Bullfighting

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Bullfighting

Bullfighting has been the subject of much debate in terms of animal cruelty over the years. Yet, even to this day, it’s still an incredibly popular sport. A lot of Spanish people say they hate the sport, but there is no doubting its overall following. If it’s on the television in a bar, you’ll find the people are automatically glued to it.

While most people who have never seen a bullfight, say it’s cruel and unnecessary, aficionados of bullfighting say the bull is always better off dying at the hands of a matador (killer) than in the abattoir. The corrida (bullfight) is about many things; death, bravery, skill, and also very importantly, performance and showmanship.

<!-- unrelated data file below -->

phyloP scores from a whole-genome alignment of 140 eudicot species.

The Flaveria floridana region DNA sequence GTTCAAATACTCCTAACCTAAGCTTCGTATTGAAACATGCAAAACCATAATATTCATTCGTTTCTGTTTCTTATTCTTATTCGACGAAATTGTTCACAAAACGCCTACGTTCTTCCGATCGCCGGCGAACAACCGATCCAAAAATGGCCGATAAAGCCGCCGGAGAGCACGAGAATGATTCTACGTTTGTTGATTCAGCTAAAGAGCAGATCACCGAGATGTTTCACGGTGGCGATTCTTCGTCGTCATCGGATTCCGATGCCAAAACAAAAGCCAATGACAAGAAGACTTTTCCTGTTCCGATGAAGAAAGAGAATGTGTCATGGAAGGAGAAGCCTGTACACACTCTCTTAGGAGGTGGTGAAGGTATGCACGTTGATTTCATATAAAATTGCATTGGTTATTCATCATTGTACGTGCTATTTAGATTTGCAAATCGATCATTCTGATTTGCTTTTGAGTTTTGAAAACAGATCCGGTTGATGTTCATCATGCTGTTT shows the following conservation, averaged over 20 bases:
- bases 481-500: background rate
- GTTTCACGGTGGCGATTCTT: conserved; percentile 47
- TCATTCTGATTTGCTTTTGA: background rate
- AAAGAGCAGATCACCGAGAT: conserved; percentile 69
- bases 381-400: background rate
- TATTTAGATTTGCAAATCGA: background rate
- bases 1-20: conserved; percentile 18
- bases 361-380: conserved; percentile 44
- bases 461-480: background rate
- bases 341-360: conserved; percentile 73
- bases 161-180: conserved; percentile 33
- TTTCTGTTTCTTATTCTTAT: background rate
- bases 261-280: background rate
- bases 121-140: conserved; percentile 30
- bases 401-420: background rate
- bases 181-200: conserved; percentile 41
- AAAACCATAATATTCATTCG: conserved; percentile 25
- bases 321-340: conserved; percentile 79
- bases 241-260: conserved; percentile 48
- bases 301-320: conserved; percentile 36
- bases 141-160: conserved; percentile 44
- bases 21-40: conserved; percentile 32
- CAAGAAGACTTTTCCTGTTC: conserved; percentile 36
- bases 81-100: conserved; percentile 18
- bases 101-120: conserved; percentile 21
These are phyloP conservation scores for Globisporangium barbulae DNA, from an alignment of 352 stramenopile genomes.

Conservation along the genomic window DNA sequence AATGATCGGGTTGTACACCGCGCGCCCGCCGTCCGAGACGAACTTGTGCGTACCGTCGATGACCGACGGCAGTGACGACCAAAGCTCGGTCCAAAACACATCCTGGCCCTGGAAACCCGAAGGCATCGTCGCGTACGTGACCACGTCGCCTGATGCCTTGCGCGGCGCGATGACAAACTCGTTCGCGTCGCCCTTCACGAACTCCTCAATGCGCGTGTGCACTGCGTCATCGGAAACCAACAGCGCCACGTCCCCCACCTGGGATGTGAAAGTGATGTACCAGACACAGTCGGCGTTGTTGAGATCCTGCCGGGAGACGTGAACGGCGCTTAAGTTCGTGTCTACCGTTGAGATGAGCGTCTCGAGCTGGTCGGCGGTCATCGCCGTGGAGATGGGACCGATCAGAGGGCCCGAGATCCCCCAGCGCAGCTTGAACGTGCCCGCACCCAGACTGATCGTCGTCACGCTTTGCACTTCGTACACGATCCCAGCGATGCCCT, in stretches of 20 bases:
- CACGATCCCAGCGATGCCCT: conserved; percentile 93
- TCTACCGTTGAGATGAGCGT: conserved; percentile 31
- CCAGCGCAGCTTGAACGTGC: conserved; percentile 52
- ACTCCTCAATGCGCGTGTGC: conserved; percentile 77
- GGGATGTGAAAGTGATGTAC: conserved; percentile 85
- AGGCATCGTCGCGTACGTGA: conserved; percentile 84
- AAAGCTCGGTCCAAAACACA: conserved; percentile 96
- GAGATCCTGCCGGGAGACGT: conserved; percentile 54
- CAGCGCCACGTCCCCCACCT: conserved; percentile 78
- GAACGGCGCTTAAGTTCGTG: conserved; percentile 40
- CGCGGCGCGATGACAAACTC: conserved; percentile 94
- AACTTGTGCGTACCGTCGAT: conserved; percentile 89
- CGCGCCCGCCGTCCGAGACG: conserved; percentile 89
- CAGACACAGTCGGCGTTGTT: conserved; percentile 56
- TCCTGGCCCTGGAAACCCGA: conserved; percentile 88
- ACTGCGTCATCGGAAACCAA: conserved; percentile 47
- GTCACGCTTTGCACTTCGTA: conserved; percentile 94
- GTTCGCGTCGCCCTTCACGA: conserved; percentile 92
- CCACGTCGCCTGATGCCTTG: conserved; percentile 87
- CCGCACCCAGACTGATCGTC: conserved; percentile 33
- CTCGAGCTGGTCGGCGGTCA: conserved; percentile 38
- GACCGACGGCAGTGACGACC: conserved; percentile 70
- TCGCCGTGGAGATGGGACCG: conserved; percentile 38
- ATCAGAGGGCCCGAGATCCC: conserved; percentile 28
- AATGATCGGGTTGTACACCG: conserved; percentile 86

“La Lidea”, the art of bullfighting has a long history. It dates back to the mid 18th century. Pedro Romero is widely regarded as the world’s greatest bullfighter (torero). He was in his late seventies when he was appointed director of Escuela de Tauromaquia de Sevilla, the country’s first bullfighter’s college.

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